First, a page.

fixate themselves as Ramirez had his way. The 26-year-old Sinaloa native showed no signs of protecting the right hand he had surgery on as he let it go freely. His trademark left hand came in various ways, but it couldn’t seriously hurt the Ukrainian tough man.
Bursak (33-5-1, 15 KOs) was able to get on the inside of Ramirez sometimes, and landed enough right hands to bruise up Ramirez’s left brow afterward. Yet, those shots were awfully sporadic, and with Ramirez unable to give the pro-Zurdo crowd a moment to remember, the fight underwhelmed. More importantly, however, Ramirez said he feels good after making his return, and poses as a problem for any super middleweight looking to take his title.
In his professional debut, Shakur Stevenson earned a technical decision win over Edgar Brito after the fight was stopped in the sixth and final round because of a cut from an accidental head butt. All three judges ringside scored it 60-54 for the 2016 Olympic Silver Medal winner from Newark, New Jersey.
Stevenson, 19, won every second of every round and did it with precise combinations along with a slick defense, however, he couldn’t get out of the way of the bull rushing opponent’s noggin. Luckily, Stevenson wasn’t the one who was cut, and in the fourth, Brito’s face started to bleed from his own undoing, and it continued to do so throughout the fight as he got peppered by quick combinations. Prior to that round, Brito was docked a point for leading in with his head by referee Edward Hernandez Sr. The fight was stopped abruptly in the opening seconds of the sixth, and while Brito pleaded to continue, it was out of his control.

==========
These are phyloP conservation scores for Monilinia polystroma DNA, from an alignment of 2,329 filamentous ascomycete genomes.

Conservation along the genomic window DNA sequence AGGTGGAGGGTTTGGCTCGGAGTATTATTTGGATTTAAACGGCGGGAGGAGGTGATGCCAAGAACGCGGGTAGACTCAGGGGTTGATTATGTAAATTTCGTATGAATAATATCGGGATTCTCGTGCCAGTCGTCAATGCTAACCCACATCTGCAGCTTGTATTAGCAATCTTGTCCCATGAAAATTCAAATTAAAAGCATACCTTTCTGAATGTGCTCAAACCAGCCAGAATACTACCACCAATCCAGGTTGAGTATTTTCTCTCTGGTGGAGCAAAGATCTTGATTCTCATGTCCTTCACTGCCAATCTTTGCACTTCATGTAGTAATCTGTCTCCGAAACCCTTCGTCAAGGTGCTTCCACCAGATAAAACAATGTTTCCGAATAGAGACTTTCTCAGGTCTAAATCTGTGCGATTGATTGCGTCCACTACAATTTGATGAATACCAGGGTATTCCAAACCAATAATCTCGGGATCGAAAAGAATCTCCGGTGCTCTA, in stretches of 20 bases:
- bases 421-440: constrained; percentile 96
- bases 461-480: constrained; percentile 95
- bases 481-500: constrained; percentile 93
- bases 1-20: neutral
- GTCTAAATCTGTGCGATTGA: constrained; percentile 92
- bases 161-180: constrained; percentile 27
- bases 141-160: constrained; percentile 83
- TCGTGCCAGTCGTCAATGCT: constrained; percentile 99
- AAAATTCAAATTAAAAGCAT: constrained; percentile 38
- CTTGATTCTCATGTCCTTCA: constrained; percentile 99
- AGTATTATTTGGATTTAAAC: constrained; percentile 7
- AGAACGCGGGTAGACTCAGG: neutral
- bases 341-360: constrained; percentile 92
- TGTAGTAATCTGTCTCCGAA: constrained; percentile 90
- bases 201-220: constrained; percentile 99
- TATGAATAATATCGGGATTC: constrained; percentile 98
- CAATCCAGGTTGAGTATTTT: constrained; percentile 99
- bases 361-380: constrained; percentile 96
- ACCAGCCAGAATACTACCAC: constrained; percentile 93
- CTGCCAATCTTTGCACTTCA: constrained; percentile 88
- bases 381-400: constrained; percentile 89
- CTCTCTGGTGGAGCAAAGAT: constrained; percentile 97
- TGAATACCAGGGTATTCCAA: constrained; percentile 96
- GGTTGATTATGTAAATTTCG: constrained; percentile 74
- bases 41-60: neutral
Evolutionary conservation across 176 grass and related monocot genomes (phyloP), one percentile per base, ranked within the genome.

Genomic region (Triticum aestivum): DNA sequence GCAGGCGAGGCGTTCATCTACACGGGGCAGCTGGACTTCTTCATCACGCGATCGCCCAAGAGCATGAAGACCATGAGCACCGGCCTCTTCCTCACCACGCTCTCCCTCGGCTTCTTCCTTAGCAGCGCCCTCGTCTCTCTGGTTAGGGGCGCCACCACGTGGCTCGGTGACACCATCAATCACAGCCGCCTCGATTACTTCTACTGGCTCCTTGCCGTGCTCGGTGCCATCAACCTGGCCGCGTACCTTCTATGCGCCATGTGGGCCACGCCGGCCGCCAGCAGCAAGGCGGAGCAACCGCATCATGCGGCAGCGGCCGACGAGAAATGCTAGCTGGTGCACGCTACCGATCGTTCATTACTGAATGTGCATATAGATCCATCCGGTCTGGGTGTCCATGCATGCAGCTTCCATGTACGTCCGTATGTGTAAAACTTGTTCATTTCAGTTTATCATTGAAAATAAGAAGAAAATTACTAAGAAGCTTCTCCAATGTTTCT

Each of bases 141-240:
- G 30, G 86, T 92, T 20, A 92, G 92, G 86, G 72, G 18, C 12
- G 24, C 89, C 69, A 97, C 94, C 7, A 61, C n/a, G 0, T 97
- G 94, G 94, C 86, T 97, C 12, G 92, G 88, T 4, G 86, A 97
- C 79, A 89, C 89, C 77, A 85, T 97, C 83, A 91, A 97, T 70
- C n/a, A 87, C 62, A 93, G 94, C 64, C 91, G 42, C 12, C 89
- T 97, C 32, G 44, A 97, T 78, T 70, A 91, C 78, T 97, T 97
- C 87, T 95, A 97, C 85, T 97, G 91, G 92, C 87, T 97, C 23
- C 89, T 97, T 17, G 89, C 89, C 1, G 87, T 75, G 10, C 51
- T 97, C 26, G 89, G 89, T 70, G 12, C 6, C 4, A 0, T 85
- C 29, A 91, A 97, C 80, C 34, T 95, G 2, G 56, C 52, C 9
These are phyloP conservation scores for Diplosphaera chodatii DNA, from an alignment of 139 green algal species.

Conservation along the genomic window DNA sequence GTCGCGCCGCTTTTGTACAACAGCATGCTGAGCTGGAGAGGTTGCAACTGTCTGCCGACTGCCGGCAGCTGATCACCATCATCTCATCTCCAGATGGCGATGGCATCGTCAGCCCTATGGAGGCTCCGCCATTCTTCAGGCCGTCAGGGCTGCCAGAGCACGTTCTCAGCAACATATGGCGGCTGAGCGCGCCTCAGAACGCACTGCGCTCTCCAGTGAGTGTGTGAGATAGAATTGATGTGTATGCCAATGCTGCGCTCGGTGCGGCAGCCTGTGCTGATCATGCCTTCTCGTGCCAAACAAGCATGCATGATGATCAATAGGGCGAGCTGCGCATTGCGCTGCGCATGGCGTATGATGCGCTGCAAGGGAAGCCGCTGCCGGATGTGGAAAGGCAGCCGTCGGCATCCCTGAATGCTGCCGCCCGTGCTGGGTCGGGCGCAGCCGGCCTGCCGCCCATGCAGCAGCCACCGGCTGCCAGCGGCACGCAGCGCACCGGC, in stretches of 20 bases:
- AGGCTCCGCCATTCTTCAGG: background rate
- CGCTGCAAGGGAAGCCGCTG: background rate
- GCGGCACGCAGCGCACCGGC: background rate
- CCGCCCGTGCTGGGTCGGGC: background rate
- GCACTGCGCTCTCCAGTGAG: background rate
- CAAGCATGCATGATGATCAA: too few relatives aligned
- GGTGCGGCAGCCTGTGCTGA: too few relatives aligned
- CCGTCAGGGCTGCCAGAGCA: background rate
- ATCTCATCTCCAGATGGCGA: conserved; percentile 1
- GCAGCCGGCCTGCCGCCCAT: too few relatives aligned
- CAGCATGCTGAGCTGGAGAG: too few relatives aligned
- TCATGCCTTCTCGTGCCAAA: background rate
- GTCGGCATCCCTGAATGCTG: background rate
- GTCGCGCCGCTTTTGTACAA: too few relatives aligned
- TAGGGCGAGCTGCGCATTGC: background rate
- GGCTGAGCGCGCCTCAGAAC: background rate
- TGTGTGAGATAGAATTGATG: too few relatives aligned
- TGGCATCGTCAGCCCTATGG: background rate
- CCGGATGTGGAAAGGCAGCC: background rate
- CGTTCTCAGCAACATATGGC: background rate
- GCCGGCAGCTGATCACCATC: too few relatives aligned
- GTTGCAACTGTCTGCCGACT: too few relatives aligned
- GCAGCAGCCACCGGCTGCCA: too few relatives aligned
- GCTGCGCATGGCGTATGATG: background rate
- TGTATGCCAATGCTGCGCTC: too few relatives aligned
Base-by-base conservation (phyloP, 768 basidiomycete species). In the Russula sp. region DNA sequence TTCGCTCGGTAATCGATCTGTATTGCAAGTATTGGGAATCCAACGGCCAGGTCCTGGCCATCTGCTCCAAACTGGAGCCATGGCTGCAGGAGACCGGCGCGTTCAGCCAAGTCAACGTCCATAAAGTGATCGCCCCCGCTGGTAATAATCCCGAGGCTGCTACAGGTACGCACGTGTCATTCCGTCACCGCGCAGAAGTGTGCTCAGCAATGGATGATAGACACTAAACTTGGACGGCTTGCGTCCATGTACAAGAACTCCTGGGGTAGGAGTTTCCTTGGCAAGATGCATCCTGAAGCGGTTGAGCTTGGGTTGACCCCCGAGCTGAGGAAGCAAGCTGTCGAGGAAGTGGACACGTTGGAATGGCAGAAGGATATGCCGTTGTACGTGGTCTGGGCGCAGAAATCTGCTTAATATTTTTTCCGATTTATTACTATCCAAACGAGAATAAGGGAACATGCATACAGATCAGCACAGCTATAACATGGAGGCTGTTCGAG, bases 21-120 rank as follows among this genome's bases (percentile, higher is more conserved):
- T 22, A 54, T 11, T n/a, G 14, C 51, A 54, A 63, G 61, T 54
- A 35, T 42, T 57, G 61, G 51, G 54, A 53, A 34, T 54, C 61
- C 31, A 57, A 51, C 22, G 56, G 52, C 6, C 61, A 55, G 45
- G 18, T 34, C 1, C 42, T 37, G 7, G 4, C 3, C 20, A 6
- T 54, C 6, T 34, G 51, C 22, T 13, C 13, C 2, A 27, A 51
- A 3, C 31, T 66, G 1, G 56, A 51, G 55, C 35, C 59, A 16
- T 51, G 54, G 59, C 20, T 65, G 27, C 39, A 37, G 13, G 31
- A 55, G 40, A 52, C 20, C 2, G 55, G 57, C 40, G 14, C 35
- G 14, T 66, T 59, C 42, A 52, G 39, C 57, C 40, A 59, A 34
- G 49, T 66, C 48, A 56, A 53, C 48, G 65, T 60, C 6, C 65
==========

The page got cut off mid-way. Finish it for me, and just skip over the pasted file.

“It was great work. He did what he had to do,” said Top Rank founder Bob Arum after Shakur’s debut. “He came through and got the win and will only get better.”
Accompanied by the unified WBA/IBF/WBO light heavyweight titleholder, Andre Ward, and two-time Olympic Gold Medalist, Claressa Shields, Stevenson was put in their with a bully in his debut, but he weathered the storm rather easilt while his counterpart looked like he was in a fight.
In the opening bout of the Top Rank PPV, Jessie Magdaleno made his first defense of the WBO junior featherweight title with a second round knockout of Adielson Dos Santos.
The blowout started once Magdaleno landed a right hand in the fateful round. It was followed up with a left uppercut to the chin by the southpaw, and the shots momentarily paralyzed the Brazilian while on his feet. Once quickly following up with a flurry, Dos Santos was on his back for a knockdown. Dos Santos, 25, was still shaken up once the fight continued and Magdaleno didn’t let him breath by throwing his straight left hand often.
Magdaleno (25-0, 18 KOs) managed to send Dos Santos back to the floor a second time moments later, and while he did get up in more than enough time, referee Lou Moret waved off the contest. Magdaleno, 25, hopped up on the turnbuckle in jubilation after the win, and embraced his trainer Manny Robles as well. Against a nameless opponent who could’ve made the fight look ugly, Magdaleno really couldn’t have done it any better.